News just dropped that Pope Francis made a statement about civil unions for same-sex couples, a departure from what the Church has said in the past about this topic. If you’re wondering what happened and what it means, here are some answers.
What did the pope actually say?
Pope Francis’ comments came from a documentary that premiered at a film festival in Rome on Oct. 21. The film, “Francesco,” tells of the pope’s life and ministry, especially how he approaches social issues of current concern. A major theme of his papacy has been outreach to those on the margins such as migrants and refugees, victims of clergy sexual abuse, those living in poverty, and the unborn.
The documentary addresses how the pope has reached out to those who identify as LGBTQ as one example of how he is showing concern for those living on the peripheries. “Homosexuals have a right to be a part of the family. They’re children of God and have a right to a family. Nobody should be thrown out, or be made miserable because of it,” Pope Francis said during an interview for the documentary. “What we have to create is a civil union law. That way they are legally covered.”
Here are Francis' own words on homosexual unions:pic.twitter.com/FNjnPSazpN— Rorate Caeli (@RorateCaeli) October 21, 2020
Why is this statement important?
The reason this statement is spreading as news is because it’s a departure from what the Church has said before about same-sex unions.
Gay marriage, as it is commonly understood, is a rather new phenomenon in society and the Church’s response to it has been to reaffirm what is true about sacramental marriage for thousands of years: it is a sacred and lifelong union between a man and a woman that is open to family life by welcoming biological children.
Previous popes have reiterated the Church’s respect and love for those with same-sex attraction, while also acknowledging that laws recognizing gay marriage — including civil unions — could undermine traditional marriage as the basis of family life and the fundamental unit of society.
What’s the difference between gay marriage and civil unions?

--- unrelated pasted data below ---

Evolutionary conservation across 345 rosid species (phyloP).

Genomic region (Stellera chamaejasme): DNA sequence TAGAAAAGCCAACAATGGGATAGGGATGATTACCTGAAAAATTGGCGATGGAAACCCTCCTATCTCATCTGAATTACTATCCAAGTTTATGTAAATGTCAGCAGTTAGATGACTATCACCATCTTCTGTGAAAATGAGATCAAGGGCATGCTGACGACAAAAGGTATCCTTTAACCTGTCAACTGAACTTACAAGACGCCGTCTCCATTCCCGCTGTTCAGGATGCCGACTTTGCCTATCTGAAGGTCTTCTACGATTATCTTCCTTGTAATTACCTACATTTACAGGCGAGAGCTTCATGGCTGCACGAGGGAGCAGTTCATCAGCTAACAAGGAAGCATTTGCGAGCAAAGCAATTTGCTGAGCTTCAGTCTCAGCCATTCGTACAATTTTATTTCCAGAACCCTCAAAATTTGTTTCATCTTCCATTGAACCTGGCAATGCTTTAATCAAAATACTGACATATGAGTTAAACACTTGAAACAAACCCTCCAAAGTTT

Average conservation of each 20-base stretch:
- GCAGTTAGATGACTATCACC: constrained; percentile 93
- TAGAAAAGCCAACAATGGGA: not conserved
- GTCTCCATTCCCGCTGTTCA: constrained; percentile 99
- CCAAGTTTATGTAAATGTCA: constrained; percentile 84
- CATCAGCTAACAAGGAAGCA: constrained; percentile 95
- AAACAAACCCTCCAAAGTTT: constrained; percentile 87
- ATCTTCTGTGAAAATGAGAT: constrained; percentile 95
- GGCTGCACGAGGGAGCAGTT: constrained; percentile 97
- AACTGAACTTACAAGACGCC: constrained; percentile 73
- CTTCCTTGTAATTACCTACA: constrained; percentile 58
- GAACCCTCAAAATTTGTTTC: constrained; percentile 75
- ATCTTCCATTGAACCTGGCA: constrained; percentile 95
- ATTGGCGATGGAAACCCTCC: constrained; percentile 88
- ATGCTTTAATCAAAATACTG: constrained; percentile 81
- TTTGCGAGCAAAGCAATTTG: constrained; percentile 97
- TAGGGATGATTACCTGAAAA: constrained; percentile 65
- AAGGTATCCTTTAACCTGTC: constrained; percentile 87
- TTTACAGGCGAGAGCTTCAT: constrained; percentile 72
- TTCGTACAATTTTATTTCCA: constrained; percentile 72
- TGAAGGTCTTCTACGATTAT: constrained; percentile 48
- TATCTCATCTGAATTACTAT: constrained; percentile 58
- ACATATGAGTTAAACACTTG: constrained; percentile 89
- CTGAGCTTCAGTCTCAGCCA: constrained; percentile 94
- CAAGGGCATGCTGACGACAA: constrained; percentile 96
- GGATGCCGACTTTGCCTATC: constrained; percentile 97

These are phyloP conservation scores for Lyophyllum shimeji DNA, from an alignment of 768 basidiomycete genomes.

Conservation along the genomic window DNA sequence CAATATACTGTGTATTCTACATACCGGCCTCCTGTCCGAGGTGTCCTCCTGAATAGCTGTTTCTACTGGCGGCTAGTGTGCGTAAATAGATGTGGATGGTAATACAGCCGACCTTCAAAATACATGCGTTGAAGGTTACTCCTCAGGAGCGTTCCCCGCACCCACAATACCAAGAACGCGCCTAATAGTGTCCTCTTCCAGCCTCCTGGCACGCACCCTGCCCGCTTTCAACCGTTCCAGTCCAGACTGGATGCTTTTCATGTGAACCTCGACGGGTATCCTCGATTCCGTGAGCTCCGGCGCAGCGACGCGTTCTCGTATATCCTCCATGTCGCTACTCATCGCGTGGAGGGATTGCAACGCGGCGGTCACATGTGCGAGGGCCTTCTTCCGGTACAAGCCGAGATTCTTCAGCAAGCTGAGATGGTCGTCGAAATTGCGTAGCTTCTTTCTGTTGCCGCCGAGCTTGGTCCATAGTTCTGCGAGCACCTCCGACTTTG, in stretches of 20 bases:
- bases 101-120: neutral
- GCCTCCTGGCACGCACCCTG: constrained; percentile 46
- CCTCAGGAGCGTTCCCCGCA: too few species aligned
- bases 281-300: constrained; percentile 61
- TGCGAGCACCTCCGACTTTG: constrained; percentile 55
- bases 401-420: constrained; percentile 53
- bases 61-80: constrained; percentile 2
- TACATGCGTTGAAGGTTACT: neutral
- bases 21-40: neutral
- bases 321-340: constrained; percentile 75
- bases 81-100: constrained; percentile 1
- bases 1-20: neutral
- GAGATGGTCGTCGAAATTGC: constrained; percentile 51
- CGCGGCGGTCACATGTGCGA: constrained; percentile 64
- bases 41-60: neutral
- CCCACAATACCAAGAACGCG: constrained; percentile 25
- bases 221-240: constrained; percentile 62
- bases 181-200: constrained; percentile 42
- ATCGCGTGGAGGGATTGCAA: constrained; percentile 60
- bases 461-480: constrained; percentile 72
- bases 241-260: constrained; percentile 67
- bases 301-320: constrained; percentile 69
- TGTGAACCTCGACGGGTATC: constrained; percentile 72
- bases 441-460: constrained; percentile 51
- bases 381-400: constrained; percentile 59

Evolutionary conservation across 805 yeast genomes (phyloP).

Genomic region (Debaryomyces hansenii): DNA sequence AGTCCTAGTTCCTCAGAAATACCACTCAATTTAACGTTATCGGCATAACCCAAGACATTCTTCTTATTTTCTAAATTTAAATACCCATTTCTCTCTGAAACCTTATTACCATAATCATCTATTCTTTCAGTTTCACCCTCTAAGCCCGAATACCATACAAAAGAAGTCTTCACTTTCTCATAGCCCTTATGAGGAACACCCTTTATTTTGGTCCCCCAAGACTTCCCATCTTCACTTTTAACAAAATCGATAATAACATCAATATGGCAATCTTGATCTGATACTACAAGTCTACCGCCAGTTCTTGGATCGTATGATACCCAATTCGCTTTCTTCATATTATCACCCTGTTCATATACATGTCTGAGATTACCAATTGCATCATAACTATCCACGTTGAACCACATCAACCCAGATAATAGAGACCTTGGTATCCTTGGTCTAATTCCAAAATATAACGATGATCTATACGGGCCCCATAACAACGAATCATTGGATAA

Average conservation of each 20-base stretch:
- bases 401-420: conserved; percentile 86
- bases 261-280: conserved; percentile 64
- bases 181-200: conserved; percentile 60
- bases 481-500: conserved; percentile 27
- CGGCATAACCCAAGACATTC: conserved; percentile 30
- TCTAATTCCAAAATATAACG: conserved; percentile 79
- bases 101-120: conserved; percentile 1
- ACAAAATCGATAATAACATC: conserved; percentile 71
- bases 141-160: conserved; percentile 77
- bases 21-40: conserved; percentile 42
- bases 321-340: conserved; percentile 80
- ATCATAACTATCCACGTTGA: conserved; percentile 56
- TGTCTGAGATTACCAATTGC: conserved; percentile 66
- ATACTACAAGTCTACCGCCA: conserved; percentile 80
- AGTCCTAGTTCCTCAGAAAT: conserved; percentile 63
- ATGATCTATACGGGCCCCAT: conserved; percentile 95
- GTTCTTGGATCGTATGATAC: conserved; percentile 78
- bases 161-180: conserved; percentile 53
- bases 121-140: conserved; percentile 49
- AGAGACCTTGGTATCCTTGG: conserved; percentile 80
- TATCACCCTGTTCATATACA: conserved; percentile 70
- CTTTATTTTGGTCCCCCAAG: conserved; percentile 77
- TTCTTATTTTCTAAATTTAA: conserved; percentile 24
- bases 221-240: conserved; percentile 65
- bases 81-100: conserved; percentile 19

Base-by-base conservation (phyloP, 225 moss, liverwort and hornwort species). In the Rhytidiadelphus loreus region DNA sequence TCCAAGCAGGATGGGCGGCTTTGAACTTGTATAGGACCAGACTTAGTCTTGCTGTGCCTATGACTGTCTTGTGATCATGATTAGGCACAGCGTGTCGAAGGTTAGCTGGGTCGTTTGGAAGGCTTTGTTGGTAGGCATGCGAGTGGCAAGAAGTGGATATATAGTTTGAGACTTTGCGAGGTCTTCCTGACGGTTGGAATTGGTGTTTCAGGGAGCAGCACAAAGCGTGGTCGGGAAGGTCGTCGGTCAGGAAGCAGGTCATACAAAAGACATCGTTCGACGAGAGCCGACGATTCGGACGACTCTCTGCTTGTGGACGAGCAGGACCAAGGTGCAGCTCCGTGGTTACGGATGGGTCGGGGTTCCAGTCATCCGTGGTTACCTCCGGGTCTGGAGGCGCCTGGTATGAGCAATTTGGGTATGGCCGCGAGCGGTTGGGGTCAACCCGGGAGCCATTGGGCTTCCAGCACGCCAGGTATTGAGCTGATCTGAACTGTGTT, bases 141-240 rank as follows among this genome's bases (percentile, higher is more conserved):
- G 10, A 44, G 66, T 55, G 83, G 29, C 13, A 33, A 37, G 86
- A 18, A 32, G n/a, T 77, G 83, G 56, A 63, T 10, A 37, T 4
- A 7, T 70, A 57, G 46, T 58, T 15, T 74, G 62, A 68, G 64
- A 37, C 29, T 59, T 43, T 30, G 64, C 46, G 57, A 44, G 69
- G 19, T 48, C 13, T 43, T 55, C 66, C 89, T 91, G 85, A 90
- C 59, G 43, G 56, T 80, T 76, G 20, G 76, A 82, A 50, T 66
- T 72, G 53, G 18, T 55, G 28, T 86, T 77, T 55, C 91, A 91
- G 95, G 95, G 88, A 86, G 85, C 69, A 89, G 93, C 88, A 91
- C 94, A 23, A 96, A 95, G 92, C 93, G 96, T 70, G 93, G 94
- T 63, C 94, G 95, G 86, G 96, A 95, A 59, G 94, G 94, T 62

Gay marriage is a common term today, but what the Church and what the law mean by that phrase are slightly different.
The U.S. and many Western nations have adopted laws that recognize gay marriage as the legal union of a same-sex couple. But in the Church, marriage is a term that has always referred to the sacramental union between a man and a woman.
Sacraments are signs of God’s grace in our lives — they are signs instituted by Jesus that make real what they signify. The Eucharist, for example, is not just a meal that reminds us of Jesus’ presence — it makes Jesus really and truly present to us. Similarly, marriage is a sacrament in that the union of a man and a woman is not just a sign of God’s love for the world, but it makes that love actually present in the spouses, their family life, and in their networks of relationships.
Pope Francis’ comments about same-sex unions indicates his support for recognizing civil unions for gay couples so that they can enjoy the same social benefits and protections under the law as other married couples. Up to now, popes have reinforced official Church teaching on the matter, which has opposed gay marriage and civil unions for same-sex couples, so this could signal the beginning of a new development in that position.
So what does all of this mean?
First of all, the pope made these comments in an interview, so his statement is not infallible and does not mean that the Church recognizes gay marriage. One statement by the pope in an interview does not change Church teaching.
We should also recognize that there is a hierarchy of truths in the Catholic faith. Civil unions and gay marriage are important matters, to be sure, but they are not on the same level as what we believe about the Trinity or the dignity of the human person, for example. There are many, many layers between a comment made by the pope and official Church teaching.
Pope Francis’ comments simply mean that he supports civil protections for same-sex couples. Such a development, if it were taken up by other bishops and articulated more formally by the Church, would preserve the Church’s understanding of sacramental marriage while acknowledging the legal rights of same-sex couples.
In the big picture, with this statement, Pope Francis is continuing to lead the Church to the peripheries of society — to open her doors to those who feel excluded. So this statement fits in a wider pattern of Pope Francis reaching out to welcome LGBTQ people. For example, in 2013, he was asked about gay priests and replied, “If someone is gay and is searching for the Lord and has good will, then who am I to judge him?” And, as America Magazine’s coverage of this news explains:
He has met with L.G.B.T. Catholics throughout his pontificate, and though he has issued repeated warnings against what he calls “gender ideology,” Pope Francis has urged Catholics to focus on the humanity of L.G.B.T. people. Juan Carlos Cruz, a survivor of clergy sexual abuse who clashed with church leaders over the pope’s handling of sexual abuse in Chile, has developed a friendship with Francis. In the documentary, Mr. Cruz says he has discussed his sexuality with the pope, who told him, “God made you gay. God loves you like you are and you have to love yourself.”